You are here
Home > Posts tagged "Traps"

Ninth century fishing trap found in southern England

A 500-foot-long timber fishing trap which dates back to the 8th or 9th centuries has been found in southern England. A timber fishing trap exposed on the Hampshire coast dates back to Saxon times, it has been confirmed. The weir, built as a permanent wooden structure to catch fish as the tide

Medieval fishing trap found in Poland

A large medieval wicker fish trap has been found in Poland. The trap is preserved in good condition. Inside it were the remains of caught fish - according to preliminary calculations, there were more than 4,000. Originally, the fish-pot resembled a narrow, oblong, pointed basket with length of approx. 1.6 m.

5,000-year-old Leopard trap found in Israel

A 5,000-year-old leopard trap has been found in the Negev Desert in Israel, next to another trap which dates back 1,600 years. "They look like a pile of stones, like a cairn, and you need a good eye and also some digging around to realize what it is," Porat told LiveScience. To

Ancient fish trap found in Australian creek

Archaeologists believe a series of rocks placed in a creek near Esperance, Western Australia, may be an ancient fish trap. Archaeologist David Guilfoyle said the rock structure harnessed the natural tidal cycles of the estuary by trapping fish as they moved in and out with the tides. "It is difficult to determine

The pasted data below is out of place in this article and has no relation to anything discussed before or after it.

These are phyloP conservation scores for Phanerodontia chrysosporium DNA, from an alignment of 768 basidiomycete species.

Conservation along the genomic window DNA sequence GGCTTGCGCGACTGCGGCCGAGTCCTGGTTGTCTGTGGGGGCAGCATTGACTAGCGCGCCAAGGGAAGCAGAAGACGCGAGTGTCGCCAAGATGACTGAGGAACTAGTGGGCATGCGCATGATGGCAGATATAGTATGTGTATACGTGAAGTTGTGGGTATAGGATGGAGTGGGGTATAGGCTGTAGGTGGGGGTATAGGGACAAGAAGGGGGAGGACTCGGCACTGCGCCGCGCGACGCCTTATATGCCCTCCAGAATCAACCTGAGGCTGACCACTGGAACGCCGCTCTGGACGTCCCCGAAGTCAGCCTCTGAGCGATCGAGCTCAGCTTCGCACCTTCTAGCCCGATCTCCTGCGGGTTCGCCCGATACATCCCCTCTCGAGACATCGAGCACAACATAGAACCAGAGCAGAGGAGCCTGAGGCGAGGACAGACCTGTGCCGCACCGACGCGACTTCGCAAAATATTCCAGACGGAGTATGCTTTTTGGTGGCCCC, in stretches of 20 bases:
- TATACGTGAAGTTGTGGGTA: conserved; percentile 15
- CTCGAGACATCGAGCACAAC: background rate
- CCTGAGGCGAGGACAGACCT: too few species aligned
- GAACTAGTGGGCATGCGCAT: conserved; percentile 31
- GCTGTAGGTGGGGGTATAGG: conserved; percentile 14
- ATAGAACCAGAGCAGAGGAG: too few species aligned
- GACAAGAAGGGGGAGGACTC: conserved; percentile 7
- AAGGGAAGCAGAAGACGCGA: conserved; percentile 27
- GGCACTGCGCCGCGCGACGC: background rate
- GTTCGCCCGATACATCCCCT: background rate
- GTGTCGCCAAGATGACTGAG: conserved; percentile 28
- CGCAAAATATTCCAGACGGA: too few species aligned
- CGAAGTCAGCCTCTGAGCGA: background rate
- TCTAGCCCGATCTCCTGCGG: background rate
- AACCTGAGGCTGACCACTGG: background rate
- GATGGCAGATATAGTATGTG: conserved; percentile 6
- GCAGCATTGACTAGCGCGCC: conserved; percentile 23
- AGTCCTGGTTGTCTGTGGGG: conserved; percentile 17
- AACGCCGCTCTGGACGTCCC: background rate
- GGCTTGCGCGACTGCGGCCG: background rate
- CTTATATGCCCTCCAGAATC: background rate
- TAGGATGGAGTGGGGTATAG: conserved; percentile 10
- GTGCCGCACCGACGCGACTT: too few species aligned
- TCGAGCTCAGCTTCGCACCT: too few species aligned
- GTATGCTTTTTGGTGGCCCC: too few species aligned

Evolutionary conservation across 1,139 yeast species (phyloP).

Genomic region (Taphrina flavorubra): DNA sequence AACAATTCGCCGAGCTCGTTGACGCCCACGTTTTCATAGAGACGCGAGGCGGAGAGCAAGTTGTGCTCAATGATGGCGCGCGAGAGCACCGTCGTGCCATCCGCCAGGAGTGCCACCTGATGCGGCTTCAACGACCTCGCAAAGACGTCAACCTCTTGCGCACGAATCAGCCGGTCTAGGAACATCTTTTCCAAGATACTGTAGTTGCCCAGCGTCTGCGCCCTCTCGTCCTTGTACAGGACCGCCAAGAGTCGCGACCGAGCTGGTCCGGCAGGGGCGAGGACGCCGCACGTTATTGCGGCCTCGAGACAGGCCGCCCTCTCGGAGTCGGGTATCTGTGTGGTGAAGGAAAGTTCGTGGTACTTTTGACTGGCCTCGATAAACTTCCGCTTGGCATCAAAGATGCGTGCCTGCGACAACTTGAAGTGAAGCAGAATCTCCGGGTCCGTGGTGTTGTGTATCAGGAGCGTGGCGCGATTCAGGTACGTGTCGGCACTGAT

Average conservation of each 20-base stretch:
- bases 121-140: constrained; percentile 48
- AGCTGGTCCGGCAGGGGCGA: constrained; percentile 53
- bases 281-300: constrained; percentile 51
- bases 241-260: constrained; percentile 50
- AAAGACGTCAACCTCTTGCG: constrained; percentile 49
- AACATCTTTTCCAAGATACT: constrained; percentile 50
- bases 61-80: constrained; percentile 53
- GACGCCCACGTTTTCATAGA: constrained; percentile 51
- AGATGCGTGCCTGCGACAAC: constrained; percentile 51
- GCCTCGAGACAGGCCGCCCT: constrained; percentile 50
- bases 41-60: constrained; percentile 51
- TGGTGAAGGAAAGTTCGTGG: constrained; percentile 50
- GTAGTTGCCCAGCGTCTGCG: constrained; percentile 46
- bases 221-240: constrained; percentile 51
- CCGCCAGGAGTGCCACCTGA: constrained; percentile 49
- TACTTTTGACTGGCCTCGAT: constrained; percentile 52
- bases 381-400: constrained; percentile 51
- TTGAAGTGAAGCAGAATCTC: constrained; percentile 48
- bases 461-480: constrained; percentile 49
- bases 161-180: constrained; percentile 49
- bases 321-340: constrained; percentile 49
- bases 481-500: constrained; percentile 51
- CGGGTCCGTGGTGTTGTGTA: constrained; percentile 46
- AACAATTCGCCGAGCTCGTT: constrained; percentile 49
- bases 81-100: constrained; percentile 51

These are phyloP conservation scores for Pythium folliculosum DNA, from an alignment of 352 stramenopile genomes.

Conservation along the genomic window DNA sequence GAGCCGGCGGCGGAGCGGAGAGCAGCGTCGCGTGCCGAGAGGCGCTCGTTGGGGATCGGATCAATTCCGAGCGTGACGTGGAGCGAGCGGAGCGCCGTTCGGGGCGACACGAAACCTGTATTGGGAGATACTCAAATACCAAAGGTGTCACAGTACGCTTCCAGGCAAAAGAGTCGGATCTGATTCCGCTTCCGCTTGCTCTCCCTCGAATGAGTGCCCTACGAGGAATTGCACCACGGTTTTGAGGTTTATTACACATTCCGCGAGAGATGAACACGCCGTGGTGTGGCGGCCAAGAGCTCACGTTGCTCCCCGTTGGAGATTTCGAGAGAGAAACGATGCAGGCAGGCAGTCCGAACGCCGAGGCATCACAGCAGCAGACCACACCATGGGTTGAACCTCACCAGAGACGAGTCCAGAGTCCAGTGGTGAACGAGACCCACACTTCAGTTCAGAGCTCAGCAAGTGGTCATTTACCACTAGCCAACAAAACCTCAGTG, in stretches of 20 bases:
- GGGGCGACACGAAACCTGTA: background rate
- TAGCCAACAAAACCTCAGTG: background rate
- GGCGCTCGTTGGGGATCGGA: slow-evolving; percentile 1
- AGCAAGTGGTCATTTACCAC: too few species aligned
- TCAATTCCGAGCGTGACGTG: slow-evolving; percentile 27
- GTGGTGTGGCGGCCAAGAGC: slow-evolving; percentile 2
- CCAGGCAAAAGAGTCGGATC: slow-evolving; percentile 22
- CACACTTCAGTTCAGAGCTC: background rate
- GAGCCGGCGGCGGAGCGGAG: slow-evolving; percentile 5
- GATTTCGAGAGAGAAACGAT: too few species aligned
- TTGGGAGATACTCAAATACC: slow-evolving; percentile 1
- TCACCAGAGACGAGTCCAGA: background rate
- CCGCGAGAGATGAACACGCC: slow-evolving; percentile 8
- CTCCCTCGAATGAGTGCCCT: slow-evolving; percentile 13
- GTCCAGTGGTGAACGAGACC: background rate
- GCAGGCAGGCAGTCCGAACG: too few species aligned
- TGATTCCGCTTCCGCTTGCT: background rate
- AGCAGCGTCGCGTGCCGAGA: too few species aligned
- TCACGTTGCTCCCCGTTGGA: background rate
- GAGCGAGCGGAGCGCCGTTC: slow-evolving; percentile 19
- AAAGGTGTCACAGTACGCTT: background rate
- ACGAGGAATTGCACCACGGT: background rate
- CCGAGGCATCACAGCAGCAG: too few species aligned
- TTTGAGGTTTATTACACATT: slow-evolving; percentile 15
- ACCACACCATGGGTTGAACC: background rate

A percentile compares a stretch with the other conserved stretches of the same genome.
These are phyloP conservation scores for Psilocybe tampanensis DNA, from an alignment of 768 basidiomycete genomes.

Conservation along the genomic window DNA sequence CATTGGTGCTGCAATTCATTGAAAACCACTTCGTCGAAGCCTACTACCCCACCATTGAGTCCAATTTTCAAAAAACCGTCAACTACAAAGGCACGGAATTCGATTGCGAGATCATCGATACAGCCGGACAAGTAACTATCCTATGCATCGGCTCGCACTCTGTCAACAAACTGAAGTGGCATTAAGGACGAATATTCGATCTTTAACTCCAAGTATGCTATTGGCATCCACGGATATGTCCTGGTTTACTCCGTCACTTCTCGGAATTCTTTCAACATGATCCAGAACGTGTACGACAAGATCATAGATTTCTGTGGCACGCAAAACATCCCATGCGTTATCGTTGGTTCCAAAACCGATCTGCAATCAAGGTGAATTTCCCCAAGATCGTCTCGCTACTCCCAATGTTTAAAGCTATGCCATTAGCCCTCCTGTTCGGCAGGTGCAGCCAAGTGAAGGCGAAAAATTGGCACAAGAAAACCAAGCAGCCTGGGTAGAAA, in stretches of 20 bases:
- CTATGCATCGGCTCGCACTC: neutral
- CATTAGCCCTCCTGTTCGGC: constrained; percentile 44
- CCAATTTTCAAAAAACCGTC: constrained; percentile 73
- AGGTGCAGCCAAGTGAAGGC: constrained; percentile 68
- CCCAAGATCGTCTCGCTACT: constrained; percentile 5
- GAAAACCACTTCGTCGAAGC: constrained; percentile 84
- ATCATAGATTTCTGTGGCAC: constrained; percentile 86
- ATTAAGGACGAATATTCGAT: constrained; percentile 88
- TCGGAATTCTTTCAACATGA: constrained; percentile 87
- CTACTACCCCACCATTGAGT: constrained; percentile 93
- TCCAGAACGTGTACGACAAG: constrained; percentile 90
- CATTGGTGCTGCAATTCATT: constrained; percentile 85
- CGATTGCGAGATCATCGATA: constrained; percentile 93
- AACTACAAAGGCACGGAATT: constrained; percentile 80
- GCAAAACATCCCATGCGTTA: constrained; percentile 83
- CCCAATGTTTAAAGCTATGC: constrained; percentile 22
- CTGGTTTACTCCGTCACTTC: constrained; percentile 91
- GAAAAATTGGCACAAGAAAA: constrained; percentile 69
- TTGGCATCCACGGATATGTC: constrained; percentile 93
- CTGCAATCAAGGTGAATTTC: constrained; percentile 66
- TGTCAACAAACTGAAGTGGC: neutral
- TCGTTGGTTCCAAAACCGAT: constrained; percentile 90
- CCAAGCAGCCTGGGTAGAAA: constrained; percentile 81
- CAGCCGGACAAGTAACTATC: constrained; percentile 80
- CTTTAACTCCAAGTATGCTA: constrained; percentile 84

The oldest fishing traps in the world

Swedish archaeologists have discovered the world's oldest wooden fishing traps on the floor of the Baltic sea. The find, located of the eastern coast of Skåne County, consists of an arrangement of several finger-width sticks dated to be 9,000 years old. "It's the world's oldest find of fishing equipment," Johan Rönnby, a

1,400-year-old fishing traps found in British Columbia

Radiocarbon dating of wooden stakes pounded into the mud of the Courtenay Estuary in British Columbia have been dated back 1,400 years. They estimate there are the remains of perhaps 150,000 stakes in the estuary, although many are not immediately obvious as the remnants are below the mud.But at low

Top